The Bible, as you probably know, is composed of two distinct halves, the Old Testament and the New Testament, each an anthology of booklets. Many authors contributed to both halves, and some of the booklets are far more interesting and better written than others. The editors of each of the two anthologies shared a well-defined agenda, and so excluded any gospels espousing beliefs contrary to that agenda, which was to increase the power of the Church and her operatives by making the case in booklet after booklet that the only way to access God was through the Church and her operatives, otherwise known as priests and ministers.

In the Old Testament, the pronoun He with a capital H refers to God, and in the New Testament He with a capital H refers to either God or Jesus, and depending on which booklet you’re reading Jesus is God or Jesus is the son of God. In any case, when I finished reading that enormous tome, I was most impressed by the command that is repeated dozens of times in the legends of Jesus in the New Testament; and that command is to be generous and kind to those weaker and less fortunate than we. Indeed, I think I could make an impregnable case that sharing our wealth with those less fortunate than we is the primary message of the New Testament, which is supposedly the guiding light of American Christianity, though sharing our wealth with those less fortunate than we is definitely not the guiding principle of the majority of representatives in Congress who claim to be Christians. Isn’t that odd?

“The young man said to Him, ‘All these commands I have kept; what am I still lacking?’ Jesus said to him, ‘If you wish to be complete, go and sell your possessions and give to the poor, and you shall have treasure in heaven; and come, follow Me.’” Matthew.19:20

I love the word complete in that quotation. Complete. Whole. Connected to others in loving ways. For when compassion and generosity propel our actions, don’t we feel good? And when fear and greed propel our actions, don’t we feel just awful?

Competitive Meditation

Thursday, October 22nd, 2009

What a silly idea, competitive meditation. Yet in America all things become competitive and hierarchical as reflections of the dominant operating system. Twenty years ago the notion of competitive yoga would have been just as absurd as competitive meditation, yet today yoga competitions are all the rage with big cash prizes for top asana performers ranked nationally. An asana is a particular yoga pose. Could league play be just around the corner?

The history of Buddhism, with meditation as its foundation, is a fascinating study in what happens to a non-hierarchical, non-competitive, crystal clear philosophy when it comes into contact with different societies, each with entrenched systems of social organization and religious dogma. Because Buddhism in its purest form is not a religion, it is easy to discern how in coming to China, Tibet, Japan, and now the United States, the original tenets of Buddhism have been deformed to fit the pre-existing religious or pseudo-religious structures.

Organized religions universally feature a head priest or priests, priest lieutenants, their favored adherents, the less favored, and so on down the steep slope of the pyramid. Trying to fit the fundamental Buddhist notion of the essential emptiness of reality into such a pyramidical structure is akin to building a complicated factory in order to produce nothing. Delusion, greed, arrogance, jealousy, all of which Buddha called enemies of enlightenment, are, ironically, the building blocks of organized Buddhism in America.

One of my favorite stories about Freud, not to change the subject, is that he said to his American cohorts on several occasions before his death, and I paraphrase, “Whatever you do, please don’t make being a medical doctor a prerequisite to being a psychiatrist.” He made this plea because many promising psychotherapists in Europe, among them Erik Erikson, were not medical doctors, and Freud didn’t want to preclude this valuable source of input to the field.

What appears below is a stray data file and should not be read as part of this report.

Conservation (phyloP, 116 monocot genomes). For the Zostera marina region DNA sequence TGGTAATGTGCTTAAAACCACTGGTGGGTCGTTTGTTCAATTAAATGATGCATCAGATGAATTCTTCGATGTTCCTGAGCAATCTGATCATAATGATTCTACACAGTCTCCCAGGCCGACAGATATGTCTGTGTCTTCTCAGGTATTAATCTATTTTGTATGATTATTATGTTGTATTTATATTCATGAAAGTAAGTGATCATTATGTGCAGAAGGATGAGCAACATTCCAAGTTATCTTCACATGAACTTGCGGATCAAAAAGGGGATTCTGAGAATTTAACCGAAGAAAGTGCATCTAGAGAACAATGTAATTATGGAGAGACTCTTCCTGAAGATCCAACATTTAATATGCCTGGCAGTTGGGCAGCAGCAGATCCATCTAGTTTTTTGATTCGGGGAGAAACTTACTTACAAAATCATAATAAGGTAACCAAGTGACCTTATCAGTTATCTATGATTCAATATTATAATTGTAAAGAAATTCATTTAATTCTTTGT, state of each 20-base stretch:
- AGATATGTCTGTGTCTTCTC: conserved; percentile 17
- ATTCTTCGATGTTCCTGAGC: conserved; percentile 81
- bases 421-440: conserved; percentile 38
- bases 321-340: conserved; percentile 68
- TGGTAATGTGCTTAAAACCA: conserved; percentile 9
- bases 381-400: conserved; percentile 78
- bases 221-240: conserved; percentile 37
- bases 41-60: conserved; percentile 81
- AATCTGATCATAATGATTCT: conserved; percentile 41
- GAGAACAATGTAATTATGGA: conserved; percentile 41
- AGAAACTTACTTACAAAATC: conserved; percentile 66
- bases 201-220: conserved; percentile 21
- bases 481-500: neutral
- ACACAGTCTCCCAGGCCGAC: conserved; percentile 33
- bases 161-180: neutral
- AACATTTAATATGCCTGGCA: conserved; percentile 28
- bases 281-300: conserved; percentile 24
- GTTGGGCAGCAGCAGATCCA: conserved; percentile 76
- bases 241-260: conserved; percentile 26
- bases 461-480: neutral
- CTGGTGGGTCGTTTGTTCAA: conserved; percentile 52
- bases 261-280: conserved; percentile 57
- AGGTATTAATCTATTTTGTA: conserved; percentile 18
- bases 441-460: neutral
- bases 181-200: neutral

Sadly, the Americans did just what Freud feared they would do, and we suffer the consequences to this day. Why didn’t the Americans heed Freud’s advice? Because greed, arrogance, and most importantly the desire to control who gets into the exclusive club, won the day. People at the top of pyramids will do almost anything to stay there, and since there isn’t much room at the top, the maintenance of the ruling elite requires the ruthless exclusion of anyone or any idea that threatens the status quo.

Indeed, our government and our entire economic system reflect this basic tenet of organizations structured as steep-sided pyramids. Ironically, the collapse of such pyramids is inevitable because without new ideas and original personalities, these systems decay from the top down. This is why Jefferson suggested revolutions at regular intervals were essential to the continuing health of any large organization such as a nation.

The worship of celebrity, not to change the subject, is a hugely important aspect of the American psyche. Americans aspire to be celebrities, to associate with celebrities, and to know all about celebrities. I attribute this particular mania to our collective genetic memory of being subjects of kings and queens for the thousands of years when members of the royalty were the primary celebrities until the Industrial Revolution spawned a middle class. Regardless of how it came about, celebrities rule our psyches, individual and collective, and American Buddhism has become a celebrity-based system, too; a happenstance every bit as absurd as the notion of competitive meditation. Absurdity, however, is another hallmark of American culture along with ignorance, racism, and senseless violence.

The historical Buddha, Gautama, so say the texts, witnessed these hallmarks of American culture as they manifested in India circa 600 B.C. and was so disturbed by the terrible suffering such ignorance and violence caused victims and perpetrators alike that he left behind his princely life and embarked on a journey, both inward and outward, to discover the root causes of pervasive human misery. And the vehicle he rode, as it were, on his quest to discover the source of suffering, was meditation.

Now here is something crucial to remember about Gautama Buddha: no one anointed him, no one taught him, and he did not belong to a lineage of teachers. Through meditation he attained enlightenment and discovered what he believed to be the source of suffering, and he did this…drum roll…all by himself.